Earlier in the week, we covered the tragic story of how a boy's misdiagnosis cost him his life. The 12-year-old had gone to New York University Langone Medical Center after his family physician said he had the flu and needed to be rehydrated. Instead, he had developed a bacterial infection from a cut in his arm that quickly led to a fatal septic crisis because of some very simple medical errors.
When the 12-year-old got to the hospital with his family, he received an anti-nausea drug and had three vials of blood taken for lab reports. Upon being admitted to the hospital, the boy had two of eight symptoms of sepsis, but two hours later, right before being discharged, he had three.
The Langone Medical Center is one of many New York-area hospitals that is part of a program to better combat sepsis. As part of the program, a hospital is supposed to start administering sepsis treatment the moment someone shows three signs of sepsis. Though the 12-year-old was showing the necessary number of signs, his discharge papers had already been printed and the family was waiting for some final instructions before leaving.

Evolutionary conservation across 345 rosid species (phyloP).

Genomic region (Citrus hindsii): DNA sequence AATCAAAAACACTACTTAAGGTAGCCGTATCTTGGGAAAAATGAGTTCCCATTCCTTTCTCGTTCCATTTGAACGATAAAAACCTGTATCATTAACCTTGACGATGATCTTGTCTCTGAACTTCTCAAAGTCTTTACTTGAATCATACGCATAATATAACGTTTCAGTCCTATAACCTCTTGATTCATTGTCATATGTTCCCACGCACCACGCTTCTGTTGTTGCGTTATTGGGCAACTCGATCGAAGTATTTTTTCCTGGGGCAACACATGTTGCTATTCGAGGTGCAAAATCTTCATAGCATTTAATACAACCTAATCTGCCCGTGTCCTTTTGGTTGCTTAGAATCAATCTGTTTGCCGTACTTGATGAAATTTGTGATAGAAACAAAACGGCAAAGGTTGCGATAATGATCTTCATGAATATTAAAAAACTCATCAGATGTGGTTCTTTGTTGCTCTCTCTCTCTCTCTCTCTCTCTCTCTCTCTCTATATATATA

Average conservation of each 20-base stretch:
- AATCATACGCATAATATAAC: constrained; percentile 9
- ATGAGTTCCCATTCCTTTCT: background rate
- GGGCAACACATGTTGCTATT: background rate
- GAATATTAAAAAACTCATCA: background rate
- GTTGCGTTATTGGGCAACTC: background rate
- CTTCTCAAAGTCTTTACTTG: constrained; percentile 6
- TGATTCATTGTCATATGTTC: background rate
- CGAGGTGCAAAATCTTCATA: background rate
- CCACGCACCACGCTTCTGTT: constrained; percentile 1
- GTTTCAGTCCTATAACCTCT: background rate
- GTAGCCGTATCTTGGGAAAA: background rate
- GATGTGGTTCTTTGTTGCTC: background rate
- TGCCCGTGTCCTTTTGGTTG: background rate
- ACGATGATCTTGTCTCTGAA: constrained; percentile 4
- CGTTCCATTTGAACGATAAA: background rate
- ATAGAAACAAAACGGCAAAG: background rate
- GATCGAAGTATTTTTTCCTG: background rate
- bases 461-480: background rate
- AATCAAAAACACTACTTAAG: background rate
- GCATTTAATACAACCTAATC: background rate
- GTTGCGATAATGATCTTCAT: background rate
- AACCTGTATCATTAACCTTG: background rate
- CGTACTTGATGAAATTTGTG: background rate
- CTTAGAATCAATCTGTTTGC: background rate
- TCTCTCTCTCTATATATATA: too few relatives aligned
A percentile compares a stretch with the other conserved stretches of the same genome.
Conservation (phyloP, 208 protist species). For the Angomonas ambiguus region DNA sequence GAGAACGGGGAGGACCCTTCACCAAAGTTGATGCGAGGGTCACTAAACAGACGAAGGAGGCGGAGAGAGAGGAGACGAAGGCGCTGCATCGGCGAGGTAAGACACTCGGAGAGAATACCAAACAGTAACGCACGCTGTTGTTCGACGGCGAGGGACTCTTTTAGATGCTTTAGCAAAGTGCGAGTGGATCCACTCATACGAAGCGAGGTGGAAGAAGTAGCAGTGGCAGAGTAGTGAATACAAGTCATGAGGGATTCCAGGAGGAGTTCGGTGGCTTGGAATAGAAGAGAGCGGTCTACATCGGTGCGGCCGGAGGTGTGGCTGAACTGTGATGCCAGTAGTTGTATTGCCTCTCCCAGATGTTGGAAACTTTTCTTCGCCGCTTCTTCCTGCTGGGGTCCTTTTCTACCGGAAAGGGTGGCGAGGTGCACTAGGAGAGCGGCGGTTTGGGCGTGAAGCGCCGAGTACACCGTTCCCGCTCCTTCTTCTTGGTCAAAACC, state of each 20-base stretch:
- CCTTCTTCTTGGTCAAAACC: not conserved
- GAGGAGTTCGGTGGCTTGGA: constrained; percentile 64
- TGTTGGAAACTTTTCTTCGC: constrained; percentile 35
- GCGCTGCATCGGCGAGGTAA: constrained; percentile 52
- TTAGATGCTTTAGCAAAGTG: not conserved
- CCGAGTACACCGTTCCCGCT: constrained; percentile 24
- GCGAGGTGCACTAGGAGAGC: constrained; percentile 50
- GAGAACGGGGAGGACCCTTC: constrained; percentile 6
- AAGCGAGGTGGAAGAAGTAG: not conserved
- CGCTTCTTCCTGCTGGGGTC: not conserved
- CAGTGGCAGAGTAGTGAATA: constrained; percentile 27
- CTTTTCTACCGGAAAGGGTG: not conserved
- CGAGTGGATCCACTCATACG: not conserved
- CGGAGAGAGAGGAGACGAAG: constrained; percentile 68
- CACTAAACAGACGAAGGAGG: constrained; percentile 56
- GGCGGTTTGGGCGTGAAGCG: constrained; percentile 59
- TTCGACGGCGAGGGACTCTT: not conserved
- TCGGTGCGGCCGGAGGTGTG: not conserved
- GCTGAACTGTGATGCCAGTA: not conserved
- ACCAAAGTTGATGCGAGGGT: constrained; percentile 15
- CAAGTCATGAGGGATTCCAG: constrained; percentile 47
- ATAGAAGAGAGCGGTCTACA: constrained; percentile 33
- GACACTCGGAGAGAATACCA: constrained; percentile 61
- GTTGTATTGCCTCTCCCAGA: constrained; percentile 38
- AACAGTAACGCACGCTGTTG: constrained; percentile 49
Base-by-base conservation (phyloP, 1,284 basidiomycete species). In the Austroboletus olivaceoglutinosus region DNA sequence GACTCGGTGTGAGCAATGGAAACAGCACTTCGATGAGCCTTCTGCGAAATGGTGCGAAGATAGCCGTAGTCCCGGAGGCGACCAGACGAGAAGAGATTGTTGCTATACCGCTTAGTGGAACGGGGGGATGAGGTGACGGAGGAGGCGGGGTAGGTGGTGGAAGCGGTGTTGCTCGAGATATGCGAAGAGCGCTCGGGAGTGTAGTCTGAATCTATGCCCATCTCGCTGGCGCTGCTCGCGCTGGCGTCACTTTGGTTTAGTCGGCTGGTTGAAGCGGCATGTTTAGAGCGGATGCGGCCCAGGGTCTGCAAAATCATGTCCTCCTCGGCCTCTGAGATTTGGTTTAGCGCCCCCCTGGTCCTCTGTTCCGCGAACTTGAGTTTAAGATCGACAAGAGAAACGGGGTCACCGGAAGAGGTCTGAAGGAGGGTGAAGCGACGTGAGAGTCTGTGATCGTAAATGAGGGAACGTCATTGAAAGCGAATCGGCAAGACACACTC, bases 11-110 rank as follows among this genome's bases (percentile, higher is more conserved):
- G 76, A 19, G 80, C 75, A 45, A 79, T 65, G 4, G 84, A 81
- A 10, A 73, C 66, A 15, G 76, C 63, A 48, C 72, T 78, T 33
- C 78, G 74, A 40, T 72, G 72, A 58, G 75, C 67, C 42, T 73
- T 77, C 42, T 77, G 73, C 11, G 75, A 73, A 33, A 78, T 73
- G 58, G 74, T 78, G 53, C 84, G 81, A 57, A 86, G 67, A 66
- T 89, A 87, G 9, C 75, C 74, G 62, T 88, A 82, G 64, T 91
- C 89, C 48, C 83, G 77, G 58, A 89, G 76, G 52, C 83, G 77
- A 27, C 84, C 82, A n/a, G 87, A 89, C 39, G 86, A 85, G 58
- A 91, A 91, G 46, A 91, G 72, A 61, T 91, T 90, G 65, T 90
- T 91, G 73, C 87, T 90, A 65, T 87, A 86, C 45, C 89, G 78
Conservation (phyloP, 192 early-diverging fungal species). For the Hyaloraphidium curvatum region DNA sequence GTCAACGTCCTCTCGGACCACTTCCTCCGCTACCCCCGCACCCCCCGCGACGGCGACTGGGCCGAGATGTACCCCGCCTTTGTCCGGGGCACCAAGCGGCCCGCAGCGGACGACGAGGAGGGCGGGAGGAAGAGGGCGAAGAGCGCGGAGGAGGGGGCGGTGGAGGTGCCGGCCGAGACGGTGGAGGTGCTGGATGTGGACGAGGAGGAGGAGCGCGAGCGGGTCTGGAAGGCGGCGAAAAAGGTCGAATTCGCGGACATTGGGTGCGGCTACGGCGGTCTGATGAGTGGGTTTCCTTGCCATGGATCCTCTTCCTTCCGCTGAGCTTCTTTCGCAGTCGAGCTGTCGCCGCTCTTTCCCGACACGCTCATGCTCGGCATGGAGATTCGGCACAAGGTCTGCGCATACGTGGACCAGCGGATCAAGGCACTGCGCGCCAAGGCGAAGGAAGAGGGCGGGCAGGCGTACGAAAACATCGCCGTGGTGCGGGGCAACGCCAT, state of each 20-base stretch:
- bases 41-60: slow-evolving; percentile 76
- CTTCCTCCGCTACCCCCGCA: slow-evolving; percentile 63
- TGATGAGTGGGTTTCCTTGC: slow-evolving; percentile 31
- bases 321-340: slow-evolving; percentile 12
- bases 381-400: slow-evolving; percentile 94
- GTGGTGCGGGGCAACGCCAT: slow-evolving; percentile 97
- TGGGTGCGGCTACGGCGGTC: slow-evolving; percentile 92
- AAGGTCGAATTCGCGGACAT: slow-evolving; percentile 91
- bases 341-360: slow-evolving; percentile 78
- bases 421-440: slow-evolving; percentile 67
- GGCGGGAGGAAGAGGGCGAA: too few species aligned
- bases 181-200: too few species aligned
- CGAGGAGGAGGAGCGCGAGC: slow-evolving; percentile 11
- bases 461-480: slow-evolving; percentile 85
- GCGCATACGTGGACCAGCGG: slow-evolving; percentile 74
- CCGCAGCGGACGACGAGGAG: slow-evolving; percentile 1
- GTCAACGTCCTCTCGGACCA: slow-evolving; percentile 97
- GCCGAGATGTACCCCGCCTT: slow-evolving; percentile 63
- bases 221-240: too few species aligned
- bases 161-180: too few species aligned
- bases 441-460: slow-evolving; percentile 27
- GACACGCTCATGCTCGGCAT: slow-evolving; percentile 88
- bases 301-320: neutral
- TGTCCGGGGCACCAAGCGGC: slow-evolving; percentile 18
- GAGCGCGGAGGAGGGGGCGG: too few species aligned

What may be the biggest medical errors associated with this case, however, is that later in the evening the boy's labs came back with several indications that he was fighting a serious bacterial infection. Had doctors missed the signs of a Group A streptococcus infection previously, this lab work should have immediately alerted them. Unfortunately, no one called the family and it wasn't until his mother and father brought him back in that physicians finally realized he was struggling with sepsis. By this point, however, it was too late to save the boy.
Source: The New York Times, "An Infection, Unnoticed, Turns Unstoppable," Jim Dwyer, July 11, 2012